of herself and of others. For example, what

do you think really stands in the way of Jane reconciling

with Frannie? Meg wonders if her father will ever

ask her forgiveness for being a bad parent and also

wonders if she’ll be able to forgive him whether he

asks for forgiveness or not. What do you think will become

of that damaged relationship? Rosie’s therapist

tells her that she’ll have to first forgive herself before

she can truly forgive others. Do you think that by the

story’s end Rosie has come to understand this concept?

The ability to forgive seems to come fairly easily

for Frannie, at least when it’s toward her daughter and

best friend. She says that she doesn’t hate Peter any

longer, but do you think she has really forgiven her ex-

husband for being neglectful of his family?

Some people argue that no one deserves forgiveness,

rather that it’s a gift freely given by the one who has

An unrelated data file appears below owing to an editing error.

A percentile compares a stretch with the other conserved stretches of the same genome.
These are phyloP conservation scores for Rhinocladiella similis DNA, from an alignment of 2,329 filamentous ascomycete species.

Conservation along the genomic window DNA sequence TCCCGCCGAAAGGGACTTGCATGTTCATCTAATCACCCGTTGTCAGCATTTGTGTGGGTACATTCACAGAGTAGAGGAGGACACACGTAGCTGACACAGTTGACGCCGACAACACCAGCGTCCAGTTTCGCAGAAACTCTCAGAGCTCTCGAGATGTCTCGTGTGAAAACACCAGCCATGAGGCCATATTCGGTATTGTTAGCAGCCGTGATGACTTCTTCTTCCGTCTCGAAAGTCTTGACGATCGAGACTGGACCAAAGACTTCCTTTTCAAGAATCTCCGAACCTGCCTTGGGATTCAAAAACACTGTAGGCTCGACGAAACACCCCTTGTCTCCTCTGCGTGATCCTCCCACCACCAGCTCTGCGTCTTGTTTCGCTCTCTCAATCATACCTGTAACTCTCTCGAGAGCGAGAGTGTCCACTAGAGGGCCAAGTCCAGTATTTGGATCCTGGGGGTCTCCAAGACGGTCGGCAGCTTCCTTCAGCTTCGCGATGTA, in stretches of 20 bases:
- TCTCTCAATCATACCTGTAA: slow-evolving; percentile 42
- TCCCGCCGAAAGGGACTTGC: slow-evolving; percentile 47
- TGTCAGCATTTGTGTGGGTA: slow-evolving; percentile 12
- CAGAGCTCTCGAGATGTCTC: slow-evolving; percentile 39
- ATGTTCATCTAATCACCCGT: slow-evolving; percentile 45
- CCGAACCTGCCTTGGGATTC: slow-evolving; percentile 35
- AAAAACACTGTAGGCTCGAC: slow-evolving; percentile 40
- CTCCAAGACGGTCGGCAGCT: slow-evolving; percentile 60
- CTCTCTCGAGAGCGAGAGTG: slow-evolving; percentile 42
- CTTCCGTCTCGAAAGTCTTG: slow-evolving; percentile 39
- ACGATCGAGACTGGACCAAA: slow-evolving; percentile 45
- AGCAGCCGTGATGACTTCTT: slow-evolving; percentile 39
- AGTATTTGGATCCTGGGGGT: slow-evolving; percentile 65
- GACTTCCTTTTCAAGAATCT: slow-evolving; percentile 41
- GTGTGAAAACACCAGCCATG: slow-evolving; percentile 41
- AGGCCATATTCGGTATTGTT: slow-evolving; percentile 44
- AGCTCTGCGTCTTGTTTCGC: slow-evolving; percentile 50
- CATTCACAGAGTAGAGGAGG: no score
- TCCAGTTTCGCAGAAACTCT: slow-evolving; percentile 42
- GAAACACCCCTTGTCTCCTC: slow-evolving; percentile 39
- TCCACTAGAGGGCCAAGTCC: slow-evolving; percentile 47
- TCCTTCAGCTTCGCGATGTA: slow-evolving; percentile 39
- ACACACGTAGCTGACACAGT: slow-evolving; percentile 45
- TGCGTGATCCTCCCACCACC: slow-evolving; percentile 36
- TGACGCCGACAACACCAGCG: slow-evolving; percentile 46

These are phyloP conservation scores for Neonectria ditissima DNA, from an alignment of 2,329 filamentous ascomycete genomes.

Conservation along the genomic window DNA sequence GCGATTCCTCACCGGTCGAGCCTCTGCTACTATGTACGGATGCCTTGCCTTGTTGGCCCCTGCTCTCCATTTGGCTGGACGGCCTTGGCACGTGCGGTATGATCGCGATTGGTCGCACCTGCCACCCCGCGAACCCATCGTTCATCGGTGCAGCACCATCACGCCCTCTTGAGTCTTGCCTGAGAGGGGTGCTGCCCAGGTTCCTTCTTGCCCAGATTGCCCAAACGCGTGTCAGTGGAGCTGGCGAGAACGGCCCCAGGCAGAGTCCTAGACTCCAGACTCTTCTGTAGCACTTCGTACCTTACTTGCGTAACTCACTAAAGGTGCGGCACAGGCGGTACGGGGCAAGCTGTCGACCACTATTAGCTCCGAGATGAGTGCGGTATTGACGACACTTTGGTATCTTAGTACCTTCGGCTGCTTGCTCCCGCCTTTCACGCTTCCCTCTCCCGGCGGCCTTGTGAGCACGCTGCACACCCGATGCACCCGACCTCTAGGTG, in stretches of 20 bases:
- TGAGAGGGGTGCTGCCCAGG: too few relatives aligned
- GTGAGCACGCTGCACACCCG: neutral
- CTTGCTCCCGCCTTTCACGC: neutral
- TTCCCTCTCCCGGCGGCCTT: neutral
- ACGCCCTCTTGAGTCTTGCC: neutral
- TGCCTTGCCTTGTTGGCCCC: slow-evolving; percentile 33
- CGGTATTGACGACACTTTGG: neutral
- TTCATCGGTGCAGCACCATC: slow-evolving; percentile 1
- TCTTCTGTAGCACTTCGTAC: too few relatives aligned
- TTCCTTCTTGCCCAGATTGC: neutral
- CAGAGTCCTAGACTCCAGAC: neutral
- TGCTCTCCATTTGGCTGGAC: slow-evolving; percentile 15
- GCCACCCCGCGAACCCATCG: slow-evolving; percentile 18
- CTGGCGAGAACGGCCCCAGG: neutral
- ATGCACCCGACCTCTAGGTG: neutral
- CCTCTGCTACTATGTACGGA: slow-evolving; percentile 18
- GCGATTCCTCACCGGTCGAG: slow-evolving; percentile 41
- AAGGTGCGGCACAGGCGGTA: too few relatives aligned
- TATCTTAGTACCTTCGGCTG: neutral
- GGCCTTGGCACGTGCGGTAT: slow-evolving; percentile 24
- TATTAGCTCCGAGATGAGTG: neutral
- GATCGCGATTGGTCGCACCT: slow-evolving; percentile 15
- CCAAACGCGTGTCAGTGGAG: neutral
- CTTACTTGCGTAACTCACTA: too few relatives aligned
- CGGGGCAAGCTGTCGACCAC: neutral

been wronged. Do you think that a person must accept

the gift of forgiveness offered her and admit to

feeling remorse in order for the “transaction” to be

completed? Or is there really such a thing as “unilateral

forgiveness”? Talk about these ideas, considering,

for example, Meg’s and then Stella’s apology to Rosie.

Meg recalls Father William suggesting that forgiveness

is an act of courage that involves the capacity for

imagination. Talk about this idea.

Talk about your own experiences with bullying, or

“relational aggression,” as a child and as an adult. Do

you think bullying is on the rise, or has our awareness

of it simply increased? Cyber-bullying is a relatively

new form of harassment, one that can be particularly

invasive and destructive. Discuss how it differs from

face-to-face bullying.

Traditionally, boys and girls have engaged in different

types of harassment. In general, boys who bully feel

the need to be powerful and in control; they take pleasure

in the suffering of others. Some of their most

common weapons are physical assault, threats, theft,

and blackmail. In general, girls who bully seek social

dominance by excluding others from the network of

friends. Some of their most common weapons are

spreading damaging rumors, withdrawal of friendship,

name calling, and the silent treatment. Talk

about these differences. In what ways are male and female

bullies similar?